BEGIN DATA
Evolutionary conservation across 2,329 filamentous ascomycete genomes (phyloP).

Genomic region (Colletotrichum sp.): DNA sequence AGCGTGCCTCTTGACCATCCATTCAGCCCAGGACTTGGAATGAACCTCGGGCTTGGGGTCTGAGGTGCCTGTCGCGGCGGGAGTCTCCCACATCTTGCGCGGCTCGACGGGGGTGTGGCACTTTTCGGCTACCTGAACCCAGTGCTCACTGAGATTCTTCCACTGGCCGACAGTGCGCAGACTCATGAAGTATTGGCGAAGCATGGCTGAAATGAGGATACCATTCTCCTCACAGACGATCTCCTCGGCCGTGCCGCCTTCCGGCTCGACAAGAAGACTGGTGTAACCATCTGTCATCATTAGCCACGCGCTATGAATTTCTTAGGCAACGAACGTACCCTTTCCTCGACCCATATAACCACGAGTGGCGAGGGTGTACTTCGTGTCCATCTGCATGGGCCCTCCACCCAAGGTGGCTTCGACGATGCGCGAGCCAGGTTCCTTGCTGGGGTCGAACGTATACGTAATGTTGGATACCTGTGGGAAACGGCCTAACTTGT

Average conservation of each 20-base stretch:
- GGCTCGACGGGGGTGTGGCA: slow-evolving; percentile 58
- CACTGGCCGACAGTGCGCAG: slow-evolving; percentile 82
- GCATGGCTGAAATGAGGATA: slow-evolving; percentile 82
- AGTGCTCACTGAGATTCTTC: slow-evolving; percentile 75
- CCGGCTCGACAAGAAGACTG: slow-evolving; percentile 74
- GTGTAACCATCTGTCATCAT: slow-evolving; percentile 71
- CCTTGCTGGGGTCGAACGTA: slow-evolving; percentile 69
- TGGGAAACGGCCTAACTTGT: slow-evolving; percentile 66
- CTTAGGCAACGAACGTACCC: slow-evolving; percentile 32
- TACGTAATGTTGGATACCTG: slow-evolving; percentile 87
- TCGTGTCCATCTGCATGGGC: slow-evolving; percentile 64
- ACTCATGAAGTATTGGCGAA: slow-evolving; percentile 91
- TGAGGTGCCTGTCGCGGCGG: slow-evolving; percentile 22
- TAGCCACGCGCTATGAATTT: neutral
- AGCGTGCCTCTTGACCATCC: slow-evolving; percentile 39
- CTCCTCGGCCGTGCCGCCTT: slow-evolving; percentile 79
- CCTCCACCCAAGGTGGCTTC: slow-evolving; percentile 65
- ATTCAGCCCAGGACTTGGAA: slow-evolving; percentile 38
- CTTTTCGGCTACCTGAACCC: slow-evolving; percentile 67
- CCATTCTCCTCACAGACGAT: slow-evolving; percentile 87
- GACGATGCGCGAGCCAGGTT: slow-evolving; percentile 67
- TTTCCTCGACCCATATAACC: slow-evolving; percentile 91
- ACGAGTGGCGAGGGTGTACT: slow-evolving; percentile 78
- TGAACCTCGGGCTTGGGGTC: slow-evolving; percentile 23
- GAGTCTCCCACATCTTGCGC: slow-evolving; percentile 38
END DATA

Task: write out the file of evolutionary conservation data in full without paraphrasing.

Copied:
Evolutionary conservation across 2,329 filamentous ascomycete genomes (phyloP).

Genomic region (Colletotrichum sp.): DNA sequence AGCGTGCCTCTTGACCATCCATTCAGCCCAGGACTTGGAATGAACCTCGGGCTTGGGGTCTGAGGTGCCTGTCGCGGCGGGAGTCTCCCACATCTTGCGCGGCTCGACGGGGGTGTGGCACTTTTCGGCTACCTGAACCCAGTGCTCACTGAGATTCTTCCACTGGCCGACAGTGCGCAGACTCATGAAGTATTGGCGAAGCATGGCTGAAATGAGGATACCATTCTCCTCACAGACGATCTCCTCGGCCGTGCCGCCTTCCGGCTCGACAAGAAGACTGGTGTAACCATCTGTCATCATTAGCCACGCGCTATGAATTTCTTAGGCAACGAACGTACCCTTTCCTCGACCCATATAACCACGAGTGGCGAGGGTGTACTTCGTGTCCATCTGCATGGGCCCTCCACCCAAGGTGGCTTCGACGATGCGCGAGCCAGGTTCCTTGCTGGGGTCGAACGTATACGTAATGTTGGATACCTGTGGGAAACGGCCTAACTTGT

Average conservation of each 20-base stretch:
- GGCTCGACGGGGGTGTGGCA: slow-evolving; percentile 58
- CACTGGCCGACAGTGCGCAG: slow-evolving; percentile 82
- GCATGGCTGAAATGAGGATA: slow-evolving; percentile 82
- AGTGCTCACTGAGATTCTTC: slow-evolving; percentile 75
- CCGGCTCGACAAGAAGACTG: slow-evolving; percentile 74
- GTGTAACCATCTGTCATCAT: slow-evolving; percentile 71
- CCTTGCTGGGGTCGAACGTA: slow-evolving; percentile 69
- TGGGAAACGGCCTAACTTGT: slow-evolving; percentile 66
- CTTAGGCAACGAACGTACCC: slow-evolving; percentile 32
- TACGTAATGTTGGATACCTG: slow-evolving; percentile 87
- TCGTGTCCATCTGCATGGGC: slow-evolving; percentile 64
- ACTCATGAAGTATTGGCGAA: slow-evolving; percentile 91
- TGAGGTGCCTGTCGCGGCGG: slow-evolving; percentile 22
- TAGCCACGCGCTATGAATTT: neutral
- AGCGTGCCTCTTGACCATCC: slow-evolving; percentile 39
- CTCCTCGGCCGTGCCGCCTT: slow-evolving; percentile 79
- CCTCCACCCAAGGTGGCTTC: slow-evolving; percentile 65
- ATTCAGCCCAGGACTTGGAA: slow-evolving; percentile 38
- CTTTTCGGCTACCTGAACCC: slow-evolving; percentile 67
- CCATTCTCCTCACAGACGAT: slow-evolving; percentile 87
- GACGATGCGCGAGCCAGGTT: slow-evolving; percentile 67
- TTTCCTCGACCCATATAACC: slow-evolving; percentile 91
- ACGAGTGGCGAGGGTGTACT: slow-evolving; percentile 78
- TGAACCTCGGGCTTGGGGTC: slow-evolving; percentile 23
- GAGTCTCCCACATCTTGCGC: slow-evolving; percentile 38